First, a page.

The first Jewish Statute was quickly followed by an event that had a major impact on the Algerian Jews. On October 7, 1940, the French government abolished the Crémieux Decree, revoking the Algerian Jews' French citizenship and offering no way to regain it. Since France's occupation of Algeria in 1830, small numbers of Algerian Jews had migrated to France. By 1939, small communities of North African Jews lived in Paris, Marseille, and Lyon. The abolition of the Crémieux Decree also rescinded their citizenship, although other mainland French Jews remained French citizens because the Crémieux Decree did not apply to them. Although the Jews living in Algeria and the protectorates would avoid deportation to the Nazi concentration camps, North African Jews living in the metropole were among France's Holocaust victims.
A subsequent Jewish Statute on June 2, 1941, widened the scope of the earlier anti-Jewish law. In an attempt to further exclude Jews in the colonies from economic and professional life, the Vichy authorities barred Jews from engaging in any occupations dealing with finance. This included not only banking and the stock market, but also gambling, granting loans and credit, and trading in grain, livestock, artwork, and lumber. Jews were not allowed to own, direct, or manage businesses, and were dismissed from jobs in the media.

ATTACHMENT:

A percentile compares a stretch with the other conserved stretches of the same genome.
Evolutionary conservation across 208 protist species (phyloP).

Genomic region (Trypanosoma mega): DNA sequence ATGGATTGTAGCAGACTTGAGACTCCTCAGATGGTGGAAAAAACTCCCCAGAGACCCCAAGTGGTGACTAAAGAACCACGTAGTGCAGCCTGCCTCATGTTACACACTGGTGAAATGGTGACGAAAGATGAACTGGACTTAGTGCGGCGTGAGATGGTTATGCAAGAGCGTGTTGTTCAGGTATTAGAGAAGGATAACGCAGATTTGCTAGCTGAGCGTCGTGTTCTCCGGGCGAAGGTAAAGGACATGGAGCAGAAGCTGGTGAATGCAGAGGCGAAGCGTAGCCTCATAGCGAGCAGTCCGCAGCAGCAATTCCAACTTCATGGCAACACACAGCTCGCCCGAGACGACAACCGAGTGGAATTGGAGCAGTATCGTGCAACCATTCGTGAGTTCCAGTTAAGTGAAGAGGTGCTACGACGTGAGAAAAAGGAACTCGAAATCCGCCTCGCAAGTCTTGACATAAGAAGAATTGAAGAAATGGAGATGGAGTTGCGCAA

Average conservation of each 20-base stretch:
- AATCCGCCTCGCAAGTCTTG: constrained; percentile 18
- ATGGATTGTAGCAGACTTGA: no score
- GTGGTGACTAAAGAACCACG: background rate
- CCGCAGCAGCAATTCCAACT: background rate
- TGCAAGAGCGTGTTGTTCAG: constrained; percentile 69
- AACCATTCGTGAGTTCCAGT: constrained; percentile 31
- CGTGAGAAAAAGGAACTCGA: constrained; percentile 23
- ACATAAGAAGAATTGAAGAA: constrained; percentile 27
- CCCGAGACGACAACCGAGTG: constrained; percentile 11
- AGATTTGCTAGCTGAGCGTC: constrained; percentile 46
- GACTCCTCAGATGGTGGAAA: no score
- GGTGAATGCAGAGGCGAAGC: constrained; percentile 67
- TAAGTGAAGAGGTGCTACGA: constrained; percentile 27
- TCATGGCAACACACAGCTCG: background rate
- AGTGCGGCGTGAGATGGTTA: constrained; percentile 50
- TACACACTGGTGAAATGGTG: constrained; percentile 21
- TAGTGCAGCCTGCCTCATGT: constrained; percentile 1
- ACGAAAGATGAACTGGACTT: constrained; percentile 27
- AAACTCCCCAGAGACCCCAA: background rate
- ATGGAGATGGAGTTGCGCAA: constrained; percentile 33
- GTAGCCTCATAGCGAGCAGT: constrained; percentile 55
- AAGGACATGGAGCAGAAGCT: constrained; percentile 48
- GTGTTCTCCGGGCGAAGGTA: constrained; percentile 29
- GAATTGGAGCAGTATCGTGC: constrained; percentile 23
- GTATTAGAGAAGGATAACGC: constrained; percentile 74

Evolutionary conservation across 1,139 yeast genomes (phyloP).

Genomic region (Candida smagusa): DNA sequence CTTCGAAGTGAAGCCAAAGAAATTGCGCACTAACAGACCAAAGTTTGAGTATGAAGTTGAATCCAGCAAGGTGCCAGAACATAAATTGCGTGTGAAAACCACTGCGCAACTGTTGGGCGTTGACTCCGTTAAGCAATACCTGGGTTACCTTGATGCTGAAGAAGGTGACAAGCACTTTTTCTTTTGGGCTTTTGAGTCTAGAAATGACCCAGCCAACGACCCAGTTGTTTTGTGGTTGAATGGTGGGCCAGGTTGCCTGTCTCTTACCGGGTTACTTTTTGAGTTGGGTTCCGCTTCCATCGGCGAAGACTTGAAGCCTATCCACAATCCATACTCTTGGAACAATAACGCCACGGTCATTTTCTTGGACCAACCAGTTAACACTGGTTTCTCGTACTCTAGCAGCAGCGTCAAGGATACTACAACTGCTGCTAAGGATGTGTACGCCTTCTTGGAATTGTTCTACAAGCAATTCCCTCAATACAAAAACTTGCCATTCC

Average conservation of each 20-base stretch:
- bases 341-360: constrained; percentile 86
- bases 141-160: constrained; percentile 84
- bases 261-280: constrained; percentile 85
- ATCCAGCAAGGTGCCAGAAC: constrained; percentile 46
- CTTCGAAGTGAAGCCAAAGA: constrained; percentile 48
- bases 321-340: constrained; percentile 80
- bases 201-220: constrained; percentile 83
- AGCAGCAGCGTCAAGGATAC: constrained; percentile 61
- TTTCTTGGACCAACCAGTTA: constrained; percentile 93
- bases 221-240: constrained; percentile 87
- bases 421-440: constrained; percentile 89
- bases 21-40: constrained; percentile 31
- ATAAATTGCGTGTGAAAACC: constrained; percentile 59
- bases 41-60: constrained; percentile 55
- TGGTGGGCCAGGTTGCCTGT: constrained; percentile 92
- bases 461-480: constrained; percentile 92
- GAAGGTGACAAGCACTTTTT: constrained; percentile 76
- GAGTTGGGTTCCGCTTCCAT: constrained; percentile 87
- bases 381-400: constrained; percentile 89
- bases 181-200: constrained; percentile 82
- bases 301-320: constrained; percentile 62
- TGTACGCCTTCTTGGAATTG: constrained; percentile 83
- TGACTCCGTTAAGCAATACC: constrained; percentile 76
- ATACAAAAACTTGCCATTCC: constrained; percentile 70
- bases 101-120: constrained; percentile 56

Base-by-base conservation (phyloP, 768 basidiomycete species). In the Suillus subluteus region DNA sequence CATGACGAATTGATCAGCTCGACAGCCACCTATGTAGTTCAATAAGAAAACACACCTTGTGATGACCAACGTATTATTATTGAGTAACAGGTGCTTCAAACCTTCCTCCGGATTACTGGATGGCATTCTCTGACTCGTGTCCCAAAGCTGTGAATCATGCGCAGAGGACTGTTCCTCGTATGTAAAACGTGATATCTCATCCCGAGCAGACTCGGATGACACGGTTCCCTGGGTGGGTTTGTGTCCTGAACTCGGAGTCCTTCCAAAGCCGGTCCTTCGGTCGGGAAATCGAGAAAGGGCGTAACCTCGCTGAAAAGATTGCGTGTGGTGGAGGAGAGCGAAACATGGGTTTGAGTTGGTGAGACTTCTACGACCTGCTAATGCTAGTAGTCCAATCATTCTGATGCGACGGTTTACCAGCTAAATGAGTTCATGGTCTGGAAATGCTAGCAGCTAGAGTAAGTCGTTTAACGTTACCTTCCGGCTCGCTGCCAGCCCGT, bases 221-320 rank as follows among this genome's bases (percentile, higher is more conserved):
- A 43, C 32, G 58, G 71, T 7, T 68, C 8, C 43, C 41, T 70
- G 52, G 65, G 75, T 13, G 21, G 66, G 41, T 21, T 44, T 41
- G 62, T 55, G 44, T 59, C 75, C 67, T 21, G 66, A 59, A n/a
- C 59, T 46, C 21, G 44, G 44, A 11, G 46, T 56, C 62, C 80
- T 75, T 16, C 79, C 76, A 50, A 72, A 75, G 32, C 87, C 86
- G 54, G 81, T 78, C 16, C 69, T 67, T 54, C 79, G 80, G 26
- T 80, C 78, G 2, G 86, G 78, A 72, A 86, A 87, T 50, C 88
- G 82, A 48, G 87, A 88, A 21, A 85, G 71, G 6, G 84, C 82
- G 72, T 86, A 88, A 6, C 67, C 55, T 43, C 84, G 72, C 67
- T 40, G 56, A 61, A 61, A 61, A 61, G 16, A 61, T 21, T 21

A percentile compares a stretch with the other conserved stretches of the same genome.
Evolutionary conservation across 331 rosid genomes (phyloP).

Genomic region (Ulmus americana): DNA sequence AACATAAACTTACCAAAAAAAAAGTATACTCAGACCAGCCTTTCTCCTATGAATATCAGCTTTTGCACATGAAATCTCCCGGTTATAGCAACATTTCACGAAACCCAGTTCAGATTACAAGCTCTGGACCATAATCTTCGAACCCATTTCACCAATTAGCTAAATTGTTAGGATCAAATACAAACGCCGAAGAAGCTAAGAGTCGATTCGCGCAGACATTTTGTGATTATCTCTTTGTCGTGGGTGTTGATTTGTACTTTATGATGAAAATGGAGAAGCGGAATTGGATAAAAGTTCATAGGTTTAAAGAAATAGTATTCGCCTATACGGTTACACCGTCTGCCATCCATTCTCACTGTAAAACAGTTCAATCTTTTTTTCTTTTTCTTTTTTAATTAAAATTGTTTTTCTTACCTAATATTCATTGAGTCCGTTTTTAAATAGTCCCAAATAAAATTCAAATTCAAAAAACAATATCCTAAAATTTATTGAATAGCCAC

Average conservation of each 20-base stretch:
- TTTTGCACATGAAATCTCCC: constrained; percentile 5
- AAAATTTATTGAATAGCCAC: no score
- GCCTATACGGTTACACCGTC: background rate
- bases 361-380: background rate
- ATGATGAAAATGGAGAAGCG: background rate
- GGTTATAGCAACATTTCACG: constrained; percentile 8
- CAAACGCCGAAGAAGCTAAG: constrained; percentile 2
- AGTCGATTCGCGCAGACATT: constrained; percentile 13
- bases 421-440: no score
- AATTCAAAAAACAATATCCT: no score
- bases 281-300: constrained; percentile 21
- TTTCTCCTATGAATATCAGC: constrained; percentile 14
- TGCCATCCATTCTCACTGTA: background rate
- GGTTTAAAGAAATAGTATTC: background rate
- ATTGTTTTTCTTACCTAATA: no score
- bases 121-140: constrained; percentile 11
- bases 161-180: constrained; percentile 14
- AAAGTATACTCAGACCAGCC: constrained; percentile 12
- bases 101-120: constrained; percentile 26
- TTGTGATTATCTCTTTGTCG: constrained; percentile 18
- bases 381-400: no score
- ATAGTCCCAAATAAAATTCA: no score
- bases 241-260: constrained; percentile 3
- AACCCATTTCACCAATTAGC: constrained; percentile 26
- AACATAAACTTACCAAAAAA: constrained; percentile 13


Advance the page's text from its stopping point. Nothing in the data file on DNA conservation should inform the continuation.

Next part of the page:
In the professional fields, quotas (numerus clausus) limited the number of Jewish lawyers, doctors, dentists, midwives, notaries, and architects to only 2% of the total number licensed in such professions. Jewish teachers had already been barred from teaching at all but Jewish schools; this legislation excluded Jewish students in Algeria from state schools and universities altogether. In response, the Jewish community of Algeria established its own centralized private education system of 70 primary schools and 5 secondary schools. These schools had Jewish instructors, were run by the local Jewish religious administrations (known as Consistories) of Algiers, Oran, and Constantine, and were regulated by the Vichy administration. Vichy authorities quickly moved to prevent the creation of a university for Jewish students.